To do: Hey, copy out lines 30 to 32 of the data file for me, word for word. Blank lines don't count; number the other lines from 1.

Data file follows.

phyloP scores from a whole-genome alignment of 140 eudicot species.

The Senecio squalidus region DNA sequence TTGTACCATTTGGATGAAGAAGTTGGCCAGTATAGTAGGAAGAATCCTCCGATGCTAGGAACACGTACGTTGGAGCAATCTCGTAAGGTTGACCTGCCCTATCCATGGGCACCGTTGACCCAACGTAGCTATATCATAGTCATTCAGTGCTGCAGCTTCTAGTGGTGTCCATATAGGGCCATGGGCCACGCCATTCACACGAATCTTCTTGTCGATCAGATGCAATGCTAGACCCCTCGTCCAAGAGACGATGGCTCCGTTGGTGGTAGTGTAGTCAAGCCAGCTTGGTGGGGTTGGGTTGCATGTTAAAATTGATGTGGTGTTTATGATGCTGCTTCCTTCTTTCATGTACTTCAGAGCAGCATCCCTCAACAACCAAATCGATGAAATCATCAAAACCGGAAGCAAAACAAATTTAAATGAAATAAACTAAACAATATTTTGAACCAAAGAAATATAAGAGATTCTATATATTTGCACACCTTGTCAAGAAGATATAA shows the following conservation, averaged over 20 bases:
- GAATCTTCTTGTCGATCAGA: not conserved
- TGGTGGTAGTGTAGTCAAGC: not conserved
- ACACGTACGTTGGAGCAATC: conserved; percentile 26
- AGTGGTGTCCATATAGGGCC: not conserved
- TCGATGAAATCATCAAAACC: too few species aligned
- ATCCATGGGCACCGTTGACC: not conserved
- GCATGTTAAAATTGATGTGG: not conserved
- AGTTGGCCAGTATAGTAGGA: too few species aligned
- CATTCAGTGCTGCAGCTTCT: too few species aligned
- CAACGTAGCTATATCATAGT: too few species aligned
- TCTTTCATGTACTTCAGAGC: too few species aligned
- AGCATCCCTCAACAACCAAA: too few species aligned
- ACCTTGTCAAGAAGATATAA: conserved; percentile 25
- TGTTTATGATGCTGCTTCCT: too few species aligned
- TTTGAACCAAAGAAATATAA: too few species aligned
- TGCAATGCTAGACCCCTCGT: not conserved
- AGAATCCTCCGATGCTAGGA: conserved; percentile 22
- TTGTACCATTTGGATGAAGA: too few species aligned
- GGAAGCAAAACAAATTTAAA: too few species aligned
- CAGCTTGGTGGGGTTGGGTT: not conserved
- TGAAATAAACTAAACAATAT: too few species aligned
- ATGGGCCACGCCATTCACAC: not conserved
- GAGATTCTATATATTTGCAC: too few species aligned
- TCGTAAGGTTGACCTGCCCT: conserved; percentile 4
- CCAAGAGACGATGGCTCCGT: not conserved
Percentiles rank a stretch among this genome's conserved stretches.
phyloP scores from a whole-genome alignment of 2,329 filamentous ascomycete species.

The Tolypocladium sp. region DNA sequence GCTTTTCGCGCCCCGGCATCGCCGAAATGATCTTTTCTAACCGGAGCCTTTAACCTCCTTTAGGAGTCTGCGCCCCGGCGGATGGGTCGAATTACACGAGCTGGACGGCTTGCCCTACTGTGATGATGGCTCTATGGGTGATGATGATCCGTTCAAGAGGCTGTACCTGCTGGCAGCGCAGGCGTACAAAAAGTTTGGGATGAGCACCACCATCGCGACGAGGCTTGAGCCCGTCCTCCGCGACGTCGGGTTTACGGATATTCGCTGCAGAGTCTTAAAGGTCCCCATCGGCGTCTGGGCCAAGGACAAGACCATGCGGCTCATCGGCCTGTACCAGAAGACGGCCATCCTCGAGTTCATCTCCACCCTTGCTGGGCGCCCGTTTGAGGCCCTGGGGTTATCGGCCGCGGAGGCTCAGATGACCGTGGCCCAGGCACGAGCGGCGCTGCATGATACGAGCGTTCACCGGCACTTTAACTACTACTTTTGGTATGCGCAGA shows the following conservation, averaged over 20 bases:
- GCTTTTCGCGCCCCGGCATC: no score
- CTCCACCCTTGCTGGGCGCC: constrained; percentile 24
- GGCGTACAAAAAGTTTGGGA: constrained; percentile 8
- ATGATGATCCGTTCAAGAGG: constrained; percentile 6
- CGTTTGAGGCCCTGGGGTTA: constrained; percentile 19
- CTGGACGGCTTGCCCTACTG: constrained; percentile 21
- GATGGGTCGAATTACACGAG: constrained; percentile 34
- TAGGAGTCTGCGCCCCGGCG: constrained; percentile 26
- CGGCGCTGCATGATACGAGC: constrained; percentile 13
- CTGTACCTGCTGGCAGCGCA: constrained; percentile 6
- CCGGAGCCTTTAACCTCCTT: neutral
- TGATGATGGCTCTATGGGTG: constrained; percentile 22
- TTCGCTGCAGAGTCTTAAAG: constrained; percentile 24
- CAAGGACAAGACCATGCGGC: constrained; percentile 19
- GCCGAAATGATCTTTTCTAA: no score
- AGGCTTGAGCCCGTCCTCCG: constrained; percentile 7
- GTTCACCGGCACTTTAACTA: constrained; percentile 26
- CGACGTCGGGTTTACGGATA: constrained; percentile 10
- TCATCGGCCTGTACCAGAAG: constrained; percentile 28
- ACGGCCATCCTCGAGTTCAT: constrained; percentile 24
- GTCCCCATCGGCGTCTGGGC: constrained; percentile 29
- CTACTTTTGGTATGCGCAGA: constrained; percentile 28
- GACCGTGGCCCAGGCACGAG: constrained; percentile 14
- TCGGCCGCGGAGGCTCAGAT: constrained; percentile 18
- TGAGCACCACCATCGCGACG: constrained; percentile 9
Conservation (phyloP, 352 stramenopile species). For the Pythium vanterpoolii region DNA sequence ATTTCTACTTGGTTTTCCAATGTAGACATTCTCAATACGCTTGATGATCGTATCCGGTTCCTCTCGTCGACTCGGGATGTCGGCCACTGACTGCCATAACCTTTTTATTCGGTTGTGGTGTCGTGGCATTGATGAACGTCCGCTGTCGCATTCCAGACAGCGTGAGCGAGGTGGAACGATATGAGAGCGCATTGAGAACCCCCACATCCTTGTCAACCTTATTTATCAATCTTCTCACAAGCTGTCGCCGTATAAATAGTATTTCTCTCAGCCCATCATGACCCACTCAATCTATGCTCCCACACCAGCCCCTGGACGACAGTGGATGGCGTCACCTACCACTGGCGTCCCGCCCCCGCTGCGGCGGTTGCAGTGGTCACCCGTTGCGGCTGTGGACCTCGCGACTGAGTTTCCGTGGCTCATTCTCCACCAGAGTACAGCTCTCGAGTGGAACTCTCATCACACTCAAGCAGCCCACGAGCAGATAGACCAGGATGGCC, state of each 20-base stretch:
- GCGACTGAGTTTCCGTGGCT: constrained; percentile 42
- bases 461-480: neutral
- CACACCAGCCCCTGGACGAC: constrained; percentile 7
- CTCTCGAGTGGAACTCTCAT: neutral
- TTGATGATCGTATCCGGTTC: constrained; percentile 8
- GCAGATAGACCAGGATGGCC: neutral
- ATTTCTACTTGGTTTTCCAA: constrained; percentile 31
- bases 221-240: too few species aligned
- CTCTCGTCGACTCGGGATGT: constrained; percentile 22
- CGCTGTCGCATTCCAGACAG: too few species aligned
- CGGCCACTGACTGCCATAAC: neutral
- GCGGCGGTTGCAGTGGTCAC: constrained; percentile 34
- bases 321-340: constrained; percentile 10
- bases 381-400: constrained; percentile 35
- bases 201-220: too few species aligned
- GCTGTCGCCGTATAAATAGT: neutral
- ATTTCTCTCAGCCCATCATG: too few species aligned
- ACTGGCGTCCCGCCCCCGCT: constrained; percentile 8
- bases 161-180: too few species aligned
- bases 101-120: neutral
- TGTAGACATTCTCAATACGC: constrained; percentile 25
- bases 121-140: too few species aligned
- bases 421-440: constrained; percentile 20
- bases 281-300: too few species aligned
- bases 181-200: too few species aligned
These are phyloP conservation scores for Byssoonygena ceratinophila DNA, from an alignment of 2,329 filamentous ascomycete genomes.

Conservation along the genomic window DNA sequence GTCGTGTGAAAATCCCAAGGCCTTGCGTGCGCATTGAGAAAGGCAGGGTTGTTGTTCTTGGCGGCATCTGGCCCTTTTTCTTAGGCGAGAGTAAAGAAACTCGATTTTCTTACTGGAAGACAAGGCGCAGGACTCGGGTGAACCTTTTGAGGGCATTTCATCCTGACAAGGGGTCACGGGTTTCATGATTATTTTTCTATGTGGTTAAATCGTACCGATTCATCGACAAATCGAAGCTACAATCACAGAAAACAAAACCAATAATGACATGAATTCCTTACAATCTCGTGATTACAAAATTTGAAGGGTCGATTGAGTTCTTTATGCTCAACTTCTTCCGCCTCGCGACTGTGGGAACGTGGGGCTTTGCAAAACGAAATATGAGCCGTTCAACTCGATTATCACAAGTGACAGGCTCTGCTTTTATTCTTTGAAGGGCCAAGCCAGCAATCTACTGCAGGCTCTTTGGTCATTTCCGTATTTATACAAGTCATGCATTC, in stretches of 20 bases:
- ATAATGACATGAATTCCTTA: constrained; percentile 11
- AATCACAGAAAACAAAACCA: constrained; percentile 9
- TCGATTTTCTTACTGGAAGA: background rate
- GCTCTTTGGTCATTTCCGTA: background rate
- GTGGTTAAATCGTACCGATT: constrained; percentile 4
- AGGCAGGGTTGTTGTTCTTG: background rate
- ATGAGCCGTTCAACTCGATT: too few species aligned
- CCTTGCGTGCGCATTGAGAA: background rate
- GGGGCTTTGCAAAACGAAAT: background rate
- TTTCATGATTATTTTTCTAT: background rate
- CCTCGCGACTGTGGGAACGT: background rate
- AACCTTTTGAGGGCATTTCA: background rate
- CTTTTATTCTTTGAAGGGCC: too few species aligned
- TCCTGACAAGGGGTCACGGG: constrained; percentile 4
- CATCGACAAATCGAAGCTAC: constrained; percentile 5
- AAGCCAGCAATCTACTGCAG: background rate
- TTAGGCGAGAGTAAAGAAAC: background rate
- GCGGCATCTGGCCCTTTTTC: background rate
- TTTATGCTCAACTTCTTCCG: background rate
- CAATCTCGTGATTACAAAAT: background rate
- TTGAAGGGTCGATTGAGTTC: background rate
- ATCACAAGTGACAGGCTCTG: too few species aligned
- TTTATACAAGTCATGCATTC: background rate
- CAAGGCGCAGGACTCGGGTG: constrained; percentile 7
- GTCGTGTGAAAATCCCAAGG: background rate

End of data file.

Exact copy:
The Tolypocladium sp. region DNA sequence GCTTTTCGCGCCCCGGCATCGCCGAAATGATCTTTTCTAACCGGAGCCTTTAACCTCCTTTAGGAGTCTGCGCCCCGGCGGATGGGTCGAATTACACGAGCTGGACGGCTTGCCCTACTGTGATGATGGCTCTATGGGTGATGATGATCCGTTCAAGAGGCTGTACCTGCTGGCAGCGCAGGCGTACAAAAAGTTTGGGATGAGCACCACCATCGCGACGAGGCTTGAGCCCGTCCTCCGCGACGTCGGGTTTACGGATATTCGCTGCAGAGTCTTAAAGGTCCCCATCGGCGTCTGGGCCAAGGACAAGACCATGCGGCTCATCGGCCTGTACCAGAAGACGGCCATCCTCGAGTTCATCTCCACCCTTGCTGGGCGCCCGTTTGAGGCCCTGGGGTTATCGGCCGCGGAGGCTCAGATGACCGTGGCCCAGGCACGAGCGGCGCTGCATGATACGAGCGTTCACCGGCACTTTAACTACTACTTTTGGTATGCGCAGA shows the following conservation, averaged over 20 bases:
- GCTTTTCGCGCCCCGGCATC: no score
- CTCCACCCTTGCTGGGCGCC: constrained; percentile 24